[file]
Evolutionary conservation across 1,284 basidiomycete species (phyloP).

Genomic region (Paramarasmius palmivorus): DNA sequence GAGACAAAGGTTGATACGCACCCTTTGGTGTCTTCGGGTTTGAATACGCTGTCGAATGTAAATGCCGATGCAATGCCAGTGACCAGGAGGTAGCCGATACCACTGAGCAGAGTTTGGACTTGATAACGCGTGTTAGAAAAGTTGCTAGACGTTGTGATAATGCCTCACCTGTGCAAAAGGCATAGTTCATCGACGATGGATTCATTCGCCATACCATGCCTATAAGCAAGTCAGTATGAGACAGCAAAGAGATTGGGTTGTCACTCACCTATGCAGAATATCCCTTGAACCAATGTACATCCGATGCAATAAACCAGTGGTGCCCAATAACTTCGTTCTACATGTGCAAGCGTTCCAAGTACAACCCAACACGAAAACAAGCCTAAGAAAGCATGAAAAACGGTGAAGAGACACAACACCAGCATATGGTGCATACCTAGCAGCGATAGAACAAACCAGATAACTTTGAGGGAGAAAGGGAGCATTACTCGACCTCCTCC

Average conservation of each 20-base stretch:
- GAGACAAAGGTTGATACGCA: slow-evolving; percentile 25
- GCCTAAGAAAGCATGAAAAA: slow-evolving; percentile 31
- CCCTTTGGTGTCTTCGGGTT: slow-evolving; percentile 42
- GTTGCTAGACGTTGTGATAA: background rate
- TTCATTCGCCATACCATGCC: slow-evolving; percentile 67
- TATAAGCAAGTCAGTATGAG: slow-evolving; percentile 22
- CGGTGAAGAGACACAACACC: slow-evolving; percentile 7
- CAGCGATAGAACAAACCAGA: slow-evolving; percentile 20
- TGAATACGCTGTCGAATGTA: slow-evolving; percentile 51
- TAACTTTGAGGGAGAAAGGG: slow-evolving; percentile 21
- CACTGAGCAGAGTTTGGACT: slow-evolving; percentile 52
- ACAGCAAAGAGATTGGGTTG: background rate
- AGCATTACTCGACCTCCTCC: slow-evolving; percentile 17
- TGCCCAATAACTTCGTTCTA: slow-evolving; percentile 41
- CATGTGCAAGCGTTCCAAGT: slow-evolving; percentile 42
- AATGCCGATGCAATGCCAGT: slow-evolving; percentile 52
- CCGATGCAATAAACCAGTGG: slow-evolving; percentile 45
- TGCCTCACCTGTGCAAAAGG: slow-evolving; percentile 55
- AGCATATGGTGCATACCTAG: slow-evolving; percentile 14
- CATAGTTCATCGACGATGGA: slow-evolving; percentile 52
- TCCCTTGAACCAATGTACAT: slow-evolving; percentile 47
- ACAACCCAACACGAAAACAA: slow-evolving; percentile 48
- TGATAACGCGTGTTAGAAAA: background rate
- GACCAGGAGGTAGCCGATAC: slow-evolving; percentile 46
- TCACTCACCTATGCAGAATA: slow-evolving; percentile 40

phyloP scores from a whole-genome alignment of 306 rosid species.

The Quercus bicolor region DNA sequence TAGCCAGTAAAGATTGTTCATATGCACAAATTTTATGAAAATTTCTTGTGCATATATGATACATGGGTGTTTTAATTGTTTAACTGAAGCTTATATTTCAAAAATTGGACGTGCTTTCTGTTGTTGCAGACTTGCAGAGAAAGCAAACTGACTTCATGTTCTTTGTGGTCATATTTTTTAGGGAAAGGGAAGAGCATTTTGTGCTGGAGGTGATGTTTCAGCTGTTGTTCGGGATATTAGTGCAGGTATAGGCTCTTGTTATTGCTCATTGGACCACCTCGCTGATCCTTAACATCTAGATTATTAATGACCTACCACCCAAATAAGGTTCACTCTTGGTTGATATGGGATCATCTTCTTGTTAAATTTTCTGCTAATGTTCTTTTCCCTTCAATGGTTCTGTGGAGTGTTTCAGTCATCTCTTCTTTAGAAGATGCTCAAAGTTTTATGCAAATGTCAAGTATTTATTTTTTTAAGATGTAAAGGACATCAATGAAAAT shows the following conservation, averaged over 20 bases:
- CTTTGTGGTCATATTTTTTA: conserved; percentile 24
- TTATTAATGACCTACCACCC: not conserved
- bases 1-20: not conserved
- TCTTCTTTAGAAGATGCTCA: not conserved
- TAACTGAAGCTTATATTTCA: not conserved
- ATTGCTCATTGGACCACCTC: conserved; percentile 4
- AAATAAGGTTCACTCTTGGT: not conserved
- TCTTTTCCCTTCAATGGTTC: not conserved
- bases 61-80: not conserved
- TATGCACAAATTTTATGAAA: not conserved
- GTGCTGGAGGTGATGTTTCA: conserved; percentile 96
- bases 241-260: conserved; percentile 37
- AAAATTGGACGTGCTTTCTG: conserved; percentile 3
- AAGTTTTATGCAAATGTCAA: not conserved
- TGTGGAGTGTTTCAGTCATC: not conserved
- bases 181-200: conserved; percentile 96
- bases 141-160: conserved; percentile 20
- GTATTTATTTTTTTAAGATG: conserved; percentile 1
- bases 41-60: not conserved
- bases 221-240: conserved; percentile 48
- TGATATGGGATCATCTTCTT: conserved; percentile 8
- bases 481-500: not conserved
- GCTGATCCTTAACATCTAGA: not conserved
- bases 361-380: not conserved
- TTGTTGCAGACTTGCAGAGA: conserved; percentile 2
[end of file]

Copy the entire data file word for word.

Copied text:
Evolutionary conservation across 1,284 basidiomycete species (phyloP).

Genomic region (Paramarasmius palmivorus): DNA sequence GAGACAAAGGTTGATACGCACCCTTTGGTGTCTTCGGGTTTGAATACGCTGTCGAATGTAAATGCCGATGCAATGCCAGTGACCAGGAGGTAGCCGATACCACTGAGCAGAGTTTGGACTTGATAACGCGTGTTAGAAAAGTTGCTAGACGTTGTGATAATGCCTCACCTGTGCAAAAGGCATAGTTCATCGACGATGGATTCATTCGCCATACCATGCCTATAAGCAAGTCAGTATGAGACAGCAAAGAGATTGGGTTGTCACTCACCTATGCAGAATATCCCTTGAACCAATGTACATCCGATGCAATAAACCAGTGGTGCCCAATAACTTCGTTCTACATGTGCAAGCGTTCCAAGTACAACCCAACACGAAAACAAGCCTAAGAAAGCATGAAAAACGGTGAAGAGACACAACACCAGCATATGGTGCATACCTAGCAGCGATAGAACAAACCAGATAACTTTGAGGGAGAAAGGGAGCATTACTCGACCTCCTCC

Average conservation of each 20-base stretch:
- GAGACAAAGGTTGATACGCA: slow-evolving; percentile 25
- GCCTAAGAAAGCATGAAAAA: slow-evolving; percentile 31
- CCCTTTGGTGTCTTCGGGTT: slow-evolving; percentile 42
- GTTGCTAGACGTTGTGATAA: background rate
- TTCATTCGCCATACCATGCC: slow-evolving; percentile 67
- TATAAGCAAGTCAGTATGAG: slow-evolving; percentile 22
- CGGTGAAGAGACACAACACC: slow-evolving; percentile 7
- CAGCGATAGAACAAACCAGA: slow-evolving; percentile 20
- TGAATACGCTGTCGAATGTA: slow-evolving; percentile 51
- TAACTTTGAGGGAGAAAGGG: slow-evolving; percentile 21
- CACTGAGCAGAGTTTGGACT: slow-evolving; percentile 52
- ACAGCAAAGAGATTGGGTTG: background rate
- AGCATTACTCGACCTCCTCC: slow-evolving; percentile 17
- TGCCCAATAACTTCGTTCTA: slow-evolving; percentile 41
- CATGTGCAAGCGTTCCAAGT: slow-evolving; percentile 42
- AATGCCGATGCAATGCCAGT: slow-evolving; percentile 52
- CCGATGCAATAAACCAGTGG: slow-evolving; percentile 45
- TGCCTCACCTGTGCAAAAGG: slow-evolving; percentile 55
- AGCATATGGTGCATACCTAG: slow-evolving; percentile 14
- CATAGTTCATCGACGATGGA: slow-evolving; percentile 52
- TCCCTTGAACCAATGTACAT: slow-evolving; percentile 47
- ACAACCCAACACGAAAACAA: slow-evolving; percentile 48
- TGATAACGCGTGTTAGAAAA: background rate
- GACCAGGAGGTAGCCGATAC: slow-evolving; percentile 46
- TCACTCACCTATGCAGAATA: slow-evolving; percentile 40

phyloP scores from a whole-genome alignment of 306 rosid species.

The Quercus bicolor region DNA sequence TAGCCAGTAAAGATTGTTCATATGCACAAATTTTATGAAAATTTCTTGTGCATATATGATACATGGGTGTTTTAATTGTTTAACTGAAGCTTATATTTCAAAAATTGGACGTGCTTTCTGTTGTTGCAGACTTGCAGAGAAAGCAAACTGACTTCATGTTCTTTGTGGTCATATTTTTTAGGGAAAGGGAAGAGCATTTTGTGCTGGAGGTGATGTTTCAGCTGTTGTTCGGGATATTAGTGCAGGTATAGGCTCTTGTTATTGCTCATTGGACCACCTCGCTGATCCTTAACATCTAGATTATTAATGACCTACCACCCAAATAAGGTTCACTCTTGGTTGATATGGGATCATCTTCTTGTTAAATTTTCTGCTAATGTTCTTTTCCCTTCAATGGTTCTGTGGAGTGTTTCAGTCATCTCTTCTTTAGAAGATGCTCAAAGTTTTATGCAAATGTCAAGTATTTATTTTTTTAAGATGTAAAGGACATCAATGAAAAT shows the following conservation, averaged over 20 bases:
- CTTTGTGGTCATATTTTTTA: conserved; percentile 24
- TTATTAATGACCTACCACCC: not conserved
- bases 1-20: not conserved
- TCTTCTTTAGAAGATGCTCA: not conserved
- TAACTGAAGCTTATATTTCA: not conserved
- ATTGCTCATTGGACCACCTC: conserved; percentile 4
- AAATAAGGTTCACTCTTGGT: not conserved
- TCTTTTCCCTTCAATGGTTC: not conserved
- bases 61-80: not conserved
- TATGCACAAATTTTATGAAA: not conserved
- GTGCTGGAGGTGATGTTTCA: conserved; percentile 96
- bases 241-260: conserved; percentile 37
- AAAATTGGACGTGCTTTCTG: conserved; percentile 3
- AAGTTTTATGCAAATGTCAA: not conserved
- TGTGGAGTGTTTCAGTCATC: not conserved
- bases 181-200: conserved; percentile 96
- bases 141-160: conserved; percentile 20
- GTATTTATTTTTTTAAGATG: conserved; percentile 1
- bases 41-60: not conserved
- bases 221-240: conserved; percentile 48
- TGATATGGGATCATCTTCTT: conserved; percentile 8
- bases 481-500: not conserved
- GCTGATCCTTAACATCTAGA: not conserved
- bases 361-380: not conserved
- TTGTTGCAGACTTGCAGAGA: conserved; percentile 2